Legislature(2007 - 2008)CAPITOL 120
04/04/2007 01:00 PM JUDICIARY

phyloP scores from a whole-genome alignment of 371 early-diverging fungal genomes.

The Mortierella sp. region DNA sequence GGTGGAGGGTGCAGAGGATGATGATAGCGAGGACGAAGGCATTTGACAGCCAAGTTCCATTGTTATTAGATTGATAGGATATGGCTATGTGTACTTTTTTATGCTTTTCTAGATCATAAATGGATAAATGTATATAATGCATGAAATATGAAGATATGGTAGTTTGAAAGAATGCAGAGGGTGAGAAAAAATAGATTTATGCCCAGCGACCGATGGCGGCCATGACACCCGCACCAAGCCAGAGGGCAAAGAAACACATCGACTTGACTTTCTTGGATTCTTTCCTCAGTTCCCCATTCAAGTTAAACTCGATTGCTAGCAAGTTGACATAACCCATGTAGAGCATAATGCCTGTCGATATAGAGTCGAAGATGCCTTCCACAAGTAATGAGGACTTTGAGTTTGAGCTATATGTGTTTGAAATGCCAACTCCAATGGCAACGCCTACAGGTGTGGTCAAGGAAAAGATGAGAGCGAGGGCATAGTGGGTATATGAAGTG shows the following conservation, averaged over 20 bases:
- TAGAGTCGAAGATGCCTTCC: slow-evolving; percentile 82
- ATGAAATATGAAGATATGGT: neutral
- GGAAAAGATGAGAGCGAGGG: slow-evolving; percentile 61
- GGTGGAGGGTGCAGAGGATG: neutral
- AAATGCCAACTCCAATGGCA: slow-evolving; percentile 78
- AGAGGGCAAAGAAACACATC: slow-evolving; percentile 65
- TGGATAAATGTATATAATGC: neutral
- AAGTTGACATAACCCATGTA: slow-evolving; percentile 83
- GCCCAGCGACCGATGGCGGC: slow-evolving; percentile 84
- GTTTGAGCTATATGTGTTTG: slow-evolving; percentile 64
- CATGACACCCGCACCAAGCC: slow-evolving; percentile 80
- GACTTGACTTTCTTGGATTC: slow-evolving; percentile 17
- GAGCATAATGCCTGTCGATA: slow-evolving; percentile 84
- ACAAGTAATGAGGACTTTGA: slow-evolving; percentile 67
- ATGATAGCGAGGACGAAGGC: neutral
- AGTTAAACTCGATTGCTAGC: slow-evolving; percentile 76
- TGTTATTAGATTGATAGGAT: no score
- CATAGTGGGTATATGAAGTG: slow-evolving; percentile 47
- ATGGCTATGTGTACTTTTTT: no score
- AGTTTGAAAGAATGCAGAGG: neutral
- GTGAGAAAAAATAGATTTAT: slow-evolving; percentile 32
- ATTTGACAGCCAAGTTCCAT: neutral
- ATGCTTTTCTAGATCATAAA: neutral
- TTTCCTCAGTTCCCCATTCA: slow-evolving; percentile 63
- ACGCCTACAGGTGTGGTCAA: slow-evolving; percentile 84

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ALASKA STATE LEGISLATURE HOUSE JUDICIARY STANDING COMMITTEE April 4, 2007 1:05 p.m. MEMBERS PRESENT Representative Jay Ramras, Chair Representative John Coghill Representative Bob Lynn Representative Ralph Samuels Representative Max Gruenberg Representative Lindsey Holmes MEMBERS ABSENT Representative Nancy Dahlstrom, Vice Chair COMMITTEE CALENDAR HOUSE BILL NO. 196 "An Act relating to the handling of matters after a person's death." - HEARD AND HELD HOUSE BILL NO. 197 "An Act relating to the issuance of shares of professional corporations to a trust, to trusts, to trustees, to the removal of a trustee, to the compensation of a trustee and a person employed by a trustee, to a trustee's accepting or rejecting a trusteeship, to co- trustees, to a vacancy in a trusteeship, to the resignation of a trustee, to delivery of trust property by former trustees, to the reimbursement of trustee expenses, to the certification of a trust, to the suitability of a trustee, to the place of administration of a trust, to a trustee's power to appoint property to another trust, to a change of the percentage of trust property to be considered principal, to the determination of the value of a trust, and to a settlor's intent when transferring property in trust; amending Rules 54 and 82, Alaska Rules of Civil Procedure; and providing for an effective date." - MOVED HB 197 OUT OF COMMITTEE HOUSE BILL NO. 201 "An Act relating to the Uniform Disclaimer of Property Interests Act, to the disclaimer of property rights under the Uniform Probate Code, and to child support; and providing for an effective date." - HEARD AND HELD PREVIOUS COMMITTEE ACTION BILL: HB 196 SHORT TITLE: HANDLING MATTERS AFTER A PERSON'S DEATH SPONSOR(S): JUDICIARY 03/14/07 (H) READ THE FIRST TIME - REFERRALS 03/14/07 (H) JUD 04/04/07 (H) JUD AT 1:00 PM CAPITOL 120 BILL: HB 197 SHORT TITLE: TRUSTS SPONSOR(S): JUDICIARY 03/14/07 (H) READ THE FIRST TIME - REFERRALS 03/14/07 (H) JUD, FIN 04/04/07 (H) JUD AT 1:00 PM CAPITOL 120 BILL: HB 201 SHORT TITLE: UNIFORM ACT: PROPERTY INTEREST DISCLAIMER SPONSOR(S): REPRESENTATIVE(S) LEDOUX 03/14/07 (H) READ THE FIRST TIME - REFERRALS 03/14/07 (H) JUD, FIN 04/04/07 (H) JUD AT 1:00 PM CAPITOL 120 WITNESS REGISTER JANE W. PIERSON, Staff to Representative Jay Ramras Alaska State Legislature Juneau, Alaska POSITION STATEMENT: Presented HB 196 on behalf of the sponsor, the House Judiciary Standing Committee; presented HB 197 on behalf of the sponsor, the House Judiciary Standing Committee. DAVID G. SHAFTEL, Attorney at Law Anchorage, Alaska POSITION STATEMENT: Provided comments and responded to questions during discussion of HB 196; provided comments and responded to questions during discussion of HB 197; provided comments and responded to questions during discussion of HB 201. RICHARD S. THWAITES, JR., Attorney at Law Anchorage, Alaska POSITION STATEMENT: Provided comments and responded to questions during discussion of HB 196; provided comments and responded to questions during discussion of HB 197; provided a comment during discussion of HB 201. MARY ELLEN BEARDSLEY, Assistant Attorney General Commercial/Fair Business Section Civil Division (Anchorage) Department of Law (DOL) Anchorage, Alaska POSITION STATEMENT: Responded to a question regarding HB 196; responded to questions regarding HB 201. DOUGLAS J. BLATTMACHR, President and CEO Alaska Trust Company Anchorage, Alaska POSITION STATEMENT: Provided comments during discussion of HB 197. STEPHEN E. GREER, Attorney at Law Anchorage, Alaska POSITION STATEMENT: Provided a comment regarding HB 196; provided a comment during discussion of HB 197; provided a comment during discussion of HB 201. REPRESENTATIVE GABRIELLE LeDOUX Alaska State Legislature Juneau, Alaska POSITION STATEMENT: Sponsor of HB 201. SONYA HYMER, Staff to Representative Gabrielle LeDoux Alaska State Legislature Juneau, Alaska POSITION STATEMENT: Presented HB 201 on behalf of the sponsor, Representative LeDoux. LYNN E. LEVENGOOD, Commissioner National Conference of Commissioners on Uniform State Laws (NCCUSL) Fairbanks, Alaska POSITION STATEMENT: Provided comments and responded to a question during discussion of HB 201. DEBORAH BEHR, Chief Assistant Attorney General Legislation & Regulations Section Civil Division (Juneau) Department of Law (DOL); Commissioner National Conference of Commissioners on Uniform State Laws (NCCUSL) Juneau, Alaska POSITION STATEMENT: Responded to comments during discussion of HB 201. ACTION NARRATIVE CHAIR JAY RAMRAS called the House Judiciary Standing Committee meeting to order at 1:05:36 PM. Representatives Lynn, Holmes, Coghill, Samuels, and Ramras were present at the call to order. Representative Gruenberg arrived as the meeting was in progress. Representative Dahlstrom was excused. HB 196 - HANDLING MATTERS AFTER A PERSON'S DEATH 1:06:12 PM CHAIR RAMRAS announced that the first order of business would be HOUSE BILL NO. 196, "An Act relating to the handling of matters after a person's death." 1:07:23 PM JANE W. PIERSON, Staff to Representative Jay Ramras, Alaska State Legislature, explained on behalf of the House Judiciary Standing Committee, sponsor of HB 196, that this legislation is one of three bills written with the intention of keeping Alaska competitive in the trust market. House Bill 196 provides that a will's penalty clause for contesting the will or instituting other proceedings applies even if probable cause exists; currently any such clause in a will is unenforceable. The bill also amends AS 13.16.680(a) such that the statement that must be contained in the affidavit used by a decedent's successor to collect personal property from another person shall indicate that the value of the entire estate does not consist of personal property valued at [more] than $25,000 excluding vehicles that do not exceed a total value of $100,000. MS. PIERSON explained that HB 196 also adds new subsections to AS 13.33.101. Proposed subsection (d) pertains to non probate transfers after a person's death; this subsection will protect an individual's life insurance contract and retirement plan debts from the claims of creditors. Proposed subsection (e) describes situations in which proposed subsection (d) applies. Proposed subsection (f) stipulates that subsection (d) does not limit the rights of the owner of a life insurance contract to pledge or assign the benefits of that contract as collateral for his/her debts. Proposed subsection (g) defines the terms, "life insurance contract" and "retirement plan" as they apply to AS 13.33.101. Section 5 of the bill contains transitional provisions regarding applicability. REPRESENTATIVE SAMUELS sought clarification regarding Section 1, which would allow a will to contain a provision penalizing an interested party for contesting the will even with probable cause. 1:12:12 PM DAVID G. SHAFTEL, Attorney at Law, explained that there is a similar statutory provision pertaining to trusts; these types of clauses are common and are designed to ensure that beneficiaries don't challenge a will, particularly just for the purpose of placing themselves in a bargaining position - such persons won't be able to raise a challenge by filing a lawsuit without also running the risk of forfeiting the proceeds of the will. Many people feel that when they write a will or a trust, they don't want the beneficiaries to challenge the will or trust. The problem with including the aforementioned type of penalty provision in a will is that current statute says that if one has probable cause, then any penalty clause included in the will is unenforceable. He opined that this loophole creates more litigation. He then mentioned that if [a potential beneficiary] entices someone to write his/her will in a certain way, that could constitute duress or undue influence, and such a will could still be challenged even under the bill. [Chair Ramras turned the gavel over to Representative Coghill.] MR. SHAFTEL, in response to a question, said that if a family member drafts a will and then benefits from that will, there will be a strong presumption that the will is invalid and that the family member committed fraud or exerted undue influence. He posited that Section 1 will protect a person's will against frivolous challenges. In response to a question, he suggested that [Section 1] will bring wills on par with trusts; currently, a similar penalty provision could be included in a trust and that trust could not then be challenged regardless of whether there is probable cause. [Representative Coghill returned the gavel to Chair Ramras.] 1:20:30 PM RICHARD S. THWAITES, JR., Attorney at Law, offered that the issue [of a potential beneficiary exerting undue influence on someone who is creating a will] has been complicated in recent years by elder law and disability law; many [estate law] practitioners, because of "special needs trusts," often find it necessary to include language in a will that disinherits a particular potential beneficiary from the main part of the will in order for the special needs trust to remain intact. Practitioners view such "disinheritance" language as a kind of penalty clause, and Section 1 would allow practitioners to safely create such special needs trusts, particularly for a disabled family member or a minor. There has been an increasing need for such a statutory provision as will and trust areas of the law evolve. MR. SHAFTEL, in response to a question, offered his understanding that there are not specific statutes that address exerting undue influence on someone creating a will; instead, case law addresses that point. In response to a further question, he said he doesn't know of any litigation in Alaska regarding exerting undue influence. Penalty clauses for contesting a will are meant to preclude one from bringing a non- meritorious claim in an effort to obtain leverage; if one truly has a meritorious claim - for example, a claim of duress or undue influence or incapacity - the will or trust will be set aside. MR. THWAITES offered that [AS 13.12.501] says, "An individual 18 or more years of age who is of sound mind may make a will.", and that the accompanying notes speak to the issues of undue influence, old age, debility, sickness, and presumptions. Furthermore, under AS 13.12.504, which pertains to self proving wills, witnesses to the execution of the will are required, via an affidavit, to swear to the fact that they witnessed the will in the presence and hearing of the person signing the will, and that to the best of the witnesses' knowledge the person signing the will at the time was 18 years of age or older, was of sound mind, and was under no constraint or undue influence. 1:27:26 PM REPRESENTATIVE HOLMES questioned whether such a clause would cause a person to not bring even a meritorious claim forward simply because of the risk of losing his/her inheritance. MR. SHAFTEL acknowledged that possibility, but pointed out that the decision of whether to include such a clause rests with the client. He offered his belief that if there really is something wrong, a potential beneficiary will go ahead and contest the will. In response to a question, he explained that the group of attorneys, when they recommended adding a similar provision to Alaska's trust law, simply overlooked having such a provision added to Alaska's laws regarding wills; the addition of such a provision should have been made to both laws at the same time. REPRESENTATIVE GRUENBERG asked what the interplay is between "these statutes" and the normal penalties for frivolous lawsuits as provided for under the Alaska Rules of Civil Procedure. MR. SHAFTEL opined that probate litigation is more vulnerable to abuse and delay. Furthermore, the person challenging a will may not be able to pay the prevailing party's attorney fees and so those court rules may not really act as a deterrent. He surmised that that is why almost every state has similar statutory language regarding such penalty clauses. REPRESENTATIVE SAMUELS [referring to proposed AS 13.33.101(d)] questioned whether this provision could be used to hide money from creditors. MR. THWAITES [instead offered the following comment regarding proposed AS 13.16.680(a):] The monetary limits included therein were carried through in the probate code without any adjustments to date, and were meant to be applied to smaller estates. REPRESENTATIVE GRUENBERG [referring to proposed AS 13.33.101(d)] asked whether that provision could be used to immunize one's self from child support claims; for example, if one put all of one's assets into a life insurance or annuity policy. MR. THWAITES offered his understanding that child support "has something referred to as a 'super lien,'" wherein money owed for child support would not be available to other creditors. REPRESENTATIVE GRUENBERG expressed concern about child support and taxes owed. CHAIR RAMRAS offered his belief that "this" only applies to small estates, and all other estates would be subject to child support claims. In response to a comment, he remarked that the bill may not cover every potential situation. REPRESENTATIVE HOLMES offered her understanding that if back child support is due, then a super lien will take into account that important exception. She suggested that the committee receive more guidance on that issue, but acknowledged that it might already be addressed in some other fashion. 1:43:01 PM MARY ELLEN BEARDSLEY, Assistant Attorney General, Commercial/Fair Business Section, Civil Division (Anchorage), Department of Law (DOL), relayed that she would research that issue further, adding that she would like to have the issue addressed if in fact there is a need to do so. MR. SHAFTEL remarked that proposed AS 13.16.680(a) will alter existing statute, which currently contains a $15,000 exemption allowing the avoidance of a probate procedure; under the bill, the amount would be raised to $25,000. CHAIR RAMRAS acknowledged that point, but relayed that the committee is seeking to remedy a possible oversight regarding child support claims. REPRESENTATIVE GRUENBERG said he isn't sure that proposed AS 13.33.101(d) only applies to small estates. Referring to AS 13.16.680(a), he questioned whether it would permit people who owe child support to simply purchase personal property in order to avoid paying child support. MS. BEARDSLEY said she will provide the committee with an answer to the issue of child support claims within a day. REPRESENTATIVE GRUENBERG suggested that if the bill is held over in order to address the issue of child support claims, the committee could move quickly on it the next time it is heard. CHAIR RAMRAS, in response to a comment, remarked that if an amendment is needed to address that issue, it would be more appropriate to consider it in the House Judiciary Standing Committee rather than in either the House Rules Standing Committee or on the House floor. CHAIR RAMRAS, after ascertaining that no one else wished to testify, closed public testimony on HB 196, and relayed that the bill would be held over. [STEPHEN E. GREER, Attorney at Law, later in the meeting, during discussion of another bill, remarked that HB 196, particularly the provision pertaining to life insurance benefits and retirement plans, "is meant to protect the little guy."] [HB 196 was held over.] HB 197 - TRUSTS 1:50:22 PM CHAIR RAMRAS announced that the next order of business would be HOUSE BILL NO. 197, "An Act relating to the issuance of shares of professional corporations to a trust, to trusts, to trustees, to the removal of a trustee, to the compensation of a trustee and a person employed by a trustee, to a trustee's accepting or rejecting a trusteeship, to co- trustees, to a vacancy in a trusteeship, to the resignation of a trustee, to delivery of trust property by former trustees, to the reimbursement of trustee expenses, to the certification of a trust, to the suitability of a trustee, to the place of administration of a trust, to a trustee's power to appoint property to another trust, to a change of the percentage of trust property to be considered principal, to the determination of the value of a trust, and to a settlor's intent when transferring property in trust; amending Rules 54 and 82, Alaska Rules of Civil Procedure; and providing for an effective date." 1:51:46 PM JANE W. PIERSON, Staff to Representative Jay Ramras, Alaska State Legislature, offered on behalf of the House Judiciary Standing Committee, sponsor of HB 197, that a "trust" is defined [in part in Black's Law Dictionary] as: ... a property interest held by one person (the trustee) at the request of another (the settlor) for the benefit of a third party (the beneficiary). ... "[A] trust involves three elements, namely, (1) a trustee, who holds the trust property and is subject to equitable duties to deal with it for the benefit of another; (2) a beneficiary, to whom the trustee owes equitable duties to deal with the trust property for his benefit; (3) trust property, which is held by the trustee for the beneficiary." MS. PIERSON said the goal of HB 197 is to make Alaska the premier place for trust and estates, adding that it is important that Alaska stay competitive with other states that do not have a personal income tax. The trust industry is important to the state of Alaska in that it provides employment for accountants, attorneys, insurance agents, bankers, and their support staff; for example, there is between $30 million and $70 million on deposit with Alaska banks through the Alaska Trust Company alone. Furthermore, there are [approximately] 1,000 clients with trusts in Alaska, having chosen Alaska because of its unique trust laws. Since 1997, Alaska has passed over 15 pieces of legislation designed to keep Alaska's trust industry vibrant and competitive. MS. PIERSON explained that under HB 197, shares in a professional corporation may be held by the trustees of the [professional corporation's] revocable trust. The bill also expands the coverage of AS 13.36.157, which allows the trustee of a trust to transfer trust assets to a similar trust; this expansion will only occur if the trust has an Alaskan trustee and the trust has its primary administration in Alaska. House Bill 197 allows the Alaska trustee of a charitable trust to change the percentage of the value of the trust that will be considered income whenever the trustee determines that the new percentage is necessary and prudent. The bill clarifies that a settlor's express intention to protect trust assets from the beneficiary's potential future creditors is not evidence of an intent to defraud. House Bill 197 [adds necessary default] provisions relating to trustees, provisions pertaining to: compensation, accepting or declining trusteeship, co-trustees, vacancy, resignation, removal, delivery of property by a former trustee, reimbursement of expenses, and certification of the trust. 1:54:19 PM DOUGLAS J. BLATTMACHR, President and CEO, Alaska Trust Company, reiterated portions of Ms. Pierson's explanation of the provisions of HB 197. 1:56:28 PM STEPHEN E. GREER, Attorney at Law, offered his understanding that HB 197 has been thoroughly vetted by Alaska's estate planning attorneys. He then provided a comment regarding HB 196. 2:00:29 PM DAVID G. SHAFTEL, Attorney at Law, offered his belief that HB 197 will address what he characterized as a big void in the law dealing with trustees; currently there are not default rules outlined in statute, and the aforementioned default provisions will help protect those who might not have a thorough estate plan. REPRESENTATIVE GRUENBERG referred to proposed AS 13.36.157, and asked whether [a trustee] could use that provision to set up another trust in order to escape a creditor who is attempting to get at the assets of a particular trust. MR. SHAFTEL opined that doing so would be considered a fraudulent transfer and therefore such a trust would be set aside. REPRESENTATIVE GRUENBERG referred to the Alaska Uniform Transfers to Minors Act, and questioned whether HB 197 would allow a custodial trust to be set up such that it needn't be terminated even when the beneficiary reached the age of 25 if the beneficiary is still not capable of handling the trust's assets; if the bill doesn't allow such flexibility, perhaps an amendment to address that sort of situation should be forthcoming. He disclosed that he is having to consider just such a situation as it pertains to his son. 2:04:32 PM RICHARD S. THWAITES, JR., Attorney at Law, relayed that he would have concerns with such an amendment because of Internal Revenue Service (IRS) gifting restrictions. He suggested, therefore, that the committee review any such amendment carefully before modifying the bill in that fashion. REPRESENTATIVE GRUENBERG agreed to do so. MR. SHAFTEL remarked that that is a controversial and complex area of the law, and therefore it may take some time to develop a solution. REPRESENTATIVE GRUENBERG remarked that he may consider addressing that point via separate legislation. MR. THWAITES explained that Alaska allows the establishment of what he termed "holographic wills" - such wills essentially allow someone to leave all of his/her assets in trust, adding that HB 197 "goes a huge distance towards stretching over that gap." REPRESENTATIVE GRUENBERG surmised, then, that HB 197 will help people effectuate "that desire." MR. THWAITES concurred. CHAIR RAMRAS, after ascertaining that no one else wished to testify, closed public testimony on HB 197. REPRESENTATIVE GRUENBERG indicated that he might have the interested parties talk to each other regarding the aforementioned possible amendment. CHAIR RAMRAS indicated that if such an amendment proves necessary, he would be willing to help with it. 2:08:24 PM REPRESENTATIVE LYNN moved to report HB 197 out of committee with individual recommendations and the accompanying fiscal notes. There being no objection, HB 197 was reported from the House Judiciary Standing Committee. The committee took an at-ease from 2:09 p.m. to 2:10 p.m. HB 201 - UNIFORM ACT: PROPERTY INTEREST DISCLAIMER 2:10:51 PM CHAIR RAMRAS announced that the final order of business would be HOUSE BILL NO. 201, "An Act relating to the Uniform Disclaimer of Property Interests Act, to the disclaimer of property rights under the Uniform Probate Code, and to child support; and providing for an effective date." [Included in members' packets was a proposed committee substitute (CS) for HB 201, Version 25- LS0615\E, Bannister, 3/31/07.] 2:10:57 PM REPRESENTATIVE GABRIELLE LeDOUX, Alaska State Legislature, sponsor, said that HB 201 would enact the Uniform Disclaimer of Property Interests Act, and that her staff would be presenting the bill. 2:11:34 PM SONYA HYMER, Staff to Representative Gabrielle LeDoux, Alaska State Legislature, relayed on behalf of the sponsor, Representative LeDoux, that HB 201 would enact the Uniform Disclaimer of Property Interests Act, which has been approved by the American Bar Association and enacted in 13 other [jurisdictions] to date, and that Representative LeDoux agreed to sponsor the bill at the request of the National Conference of Commissioners on Uniform State Laws (NCCUSL). Remarking that a disclaimer extinguishes an interest as if it never existed, Ms. Hymer explained that HB 201 sets up a clear procedure by which beneficiaries of interests received via inheritance, will, or trust can disclaim those interests as if they had never existed. For example, if a person leaves the family farm to his three adult children, but two of them don't live on the farm anymore and want to leave their interests in the farm to the third adult child who is still living and working on the farm, the two children could disclaim their interests and thereby leave the farm in its entirety to the third child. MS. HYMER said that the NCCUSL drafted the original version of the bill, and that members' packets include a sectional analysis written by the NCCUSL. In response to a question, she offered her understanding that once someone accepts the property, it cannot then be disclaimed. 2:14:09 PM MARY ELLEN BEARDSLEY, Assistant Attorney General, Commercial/Fair Business Section, Civil Division (Anchorage), Department of Law (DOL), added that if all beneficiaries submit a disclaimer, the property could ultimately escheat to the state, though such rarely happens. 2:15:30 PM REPRESENTATIVE COGHILL moved to adopt the proposed committee substitute (CS) for HB 201, Version 25-LS0615\E, Bannister, 3/31/07, as the work draft. REPRESENTATIVE GRUENBERG objected for the purpose of discussion. MS. HYMER explained that the original bill contained a transitional provision that was meant to address the bill's proposed repeal of the existing disclaimer law - AS 13.12.801. However, that transitional provision was later found to be unnecessary - because the proposed repeal is addressed in the NCCUSL's official comments regarding this proposed uniform Act - and so it was removed from Version E. REPRESENTATIVE GRUENBERG opined that requiring someone to look at a uniform Act's "comments" in order to determine a transitional effect sets a dangerous precedent. MS. BEARDSLEY explained that initially the drafter felt there was a need for the transitional provision but was then persuaded otherwise. She referred to the language on page 8, lines 23-27 - proposed AS 13.70.140, which pertains to "Application to existing relationships" - and said that the DOL's interpretation was that "that actually deals with this issue, and that the transition language in Section 3 [of the original bill] was basically redundant and unnecessary." Therefore, Version E no longer contains that transitional provision. REPRESENTATIVE GRUENBERG removed his objection. CHAIR RAMRAS announced that Version E was before the committee. REPRESENTATIVE GRUENBERG referred to proposed Article 2 [which bars a disclaimer by anyone in arrears in child support payments or involved in a proceeding to establish or modify a child support obligation], and suggested that the committee include spousal support in that provision. He offered his understanding that the Child Support Services Division (CSSD) has jurisdiction over spousal support, and relayed that he would be offering a possible amendment to add spousal support. 2:19:28 PM LYNN E. LEVENGOOD, Commissioner, National Conference of Commissioners on Uniform State Laws (NCCUSL), explained that although the proposed uniform Act has been adopted in 13 other jurisdictions, Version E of HB 201 was drafted by the administration and has been approved as written by the NCCUSL. Version E contains language that is very, very close to the language in the uniform Act, and contains Alaska-specific provisions to which Ms. Beardsley can speak. Mr. Levengood said he is the point of contact for the NCCUSL on this legislation, adding that should members have any specific technical questions regarding the language, he would have to take those issues back to the NCCUSL to get a detailed response. REPRESENTATIVE GRUENBERG offered his understanding that an amendment to change proposed Article 2 as he's suggested would not affect the language of the uniform Act. He suggested also that the title be narrowed such that it read in part, "and to disclaimers relating to child and spousal support". He then asked whether the language on page 10, lines 9-10, would also apply if there is "no child support proceeding pending to a potential paternity action." He said he wants to be sure that one couldn't file a disclaimer just to avoid being named in a paternity suit. MS. BEARDSLEY indicated that the language in Article 2 was drafted by the DOL in consultation with the CSSD, adding that the primary concern of the CSSD pertained to child support and [so] spousal support was not addressed. She ventured, however, that whether the language in Article 2 applies would depend on whether an action regarding paternity has been initiated and whether a child support determination has been made. She said she would research that issue further and provide an answer to the committee. REPRESENTATIVE GRUENBERG said he could envision people in pending divorces using the disclaimer provided for via HB 201 as part of their divorce plan just to get out of possibly having to pay child support. 2:27:00 PM DAVID G. SHAFTEL, Attorney at Law, explained that these disclaimers are very central to trust and estate law, adding, "We're dealing with assets that a person inherits, not assets that they already own." Therefore if one's father dies and leaves one $10,000, one can disclaim that $10,000 - but for federal tax purposes it has to be disclaimed within nine months - and then it would be as if one had died before his/her father. Again, such disclaimers are very central and important in estate and trust administration, and they are used all the time. He went on to express a concern that he and the other members of the informal group of attorneys who've been working on trust and estate legislation since 1997 have not yet had a chance to review the proposed uniform law; he asked that the members of this informal group be given a chance to review the proposed uniform law in order to ensure that it contains advantageous provisions for Alaska and that those provisions are consistent with existing law. CHAIR RAMRAS asked how much time such a review would require. MR. SHAFTEL suggested that it could take a great deal of time, offered his belief that current law is sufficient for the time being, and opined that it would be wise to research the proposed uniform law further. REPRESENTATIVE LeDOUX offered her understanding, however, that Deborah Behr from the Department of Law has already vetted the bill with numerous members of the estate bar. MR. LEVENGOOD, in response to a question, said that the language from the NCCUSL was provided to estate attorneys in December 2006, and that HB 201 was then provided to them in March 2007. Mr. Levengood mentioned that the only person to provide him with feedback was Mr. Shaftel and that feedback was provided only yesterday. 2:32:56 PM STEPHEN E. GREER, Attorney at Law, said he is very active in the estate planning section of the Alaska Bar Association (ABA) and attends their meetings regularly, and he's not seen this language come up as a topic of discussion. Passage of HB 201, he opined, will create a plethora of lawsuits because the nine- month period is being eliminated. He too recommended that he and the other members of the aforementioned informal group of attorneys be allowed to review the proposed uniform law more thoroughly. RICHARD S. THWAITES, JR., Attorney at Law, added that he likewise had not had an opportunity to consider this bill until this morning. He mentioned that he has been active in the estate planning community as an attorney and as chair of the estate planning section and the elder law section [of the ABA], and that he actively uses disclaimer provisions in all of the estate planning he does. Furthermore, he remarked, he has played an active role in the promulgation of Alaska's current trust law. In conclusion, Mr. Thwaites said he concurs with Mr. Shaftel. REPRESENTATIVE COGHILL suggested that the committee look at the similarities and dissimilarities between the proposed uniform law and those that have been adopted in the 13 other jurisdictions, perhaps via a side-by-side comparison. REPRESENTATIVE GRUENBERG said he wants the opportunity to research Article 2 of the bill further. REPRESENTATIVE LeDOUX said she wants to ensure that everyone's concerns are addressed before the legislation is moved from committee. 2:36:32 PM DEBORAH BEHR, Chief Assistant Attorney General, Legislation & Regulations Section, Civil Division (Juneau), Department of Law (DOL); Commissioner, National Conference of Commissioners on Uniform State Laws (NCCUSL), characterized Representative Gruenberg's ideas as good ones, and said she would be happy to assist in the development of appropriate language. She also mentioned that Mr. Levengood did send out letters to individuals in the "trust community" informing them of the bill, and that she herself had called individuals but received no response and so she'd assumed that there were no problems with the bill. She surmised that if there are problems with the bill, then the proponents of the proposed uniform law will want to address them so as to have a law that works for the state. MR. SHAFTEL, in response to the question of how long a further review of the bill might take, suggested that in addition to the issues that have arisen today, other issues might arise as well that would be of concern. He remarked that none of the trust and estate law practitioners that have repeatedly come before the legislature with suggestions for changes to current law over the last 10 years appear to have been notified about the proposed uniform law at an early date, adding that he doesn't see any urgency to move the bill since existing law will suffice until the bill is reviewed further. CHAIR RAMRAS asked Mr. Shaftel to put his concerns with the bill in writing so that the committee could review them. REPRESENTATIVE COGHILL suggested that the committee may also wish to consider the question of what types of lawsuits might be engendered by passage of the bill. CHAIR RAMRAS asked Mr. Greer to provide information on that issue in writing. [Following was a brief discussion on the possibility of having information brought to the committee regarding other uniform laws that the legislature might wish to consider.] [HB 201, Version E, was held over.] ADJOURNMENT There being no further business before the committee, the House Judiciary Standing Committee meeting was adjourned at 2:44 p.m.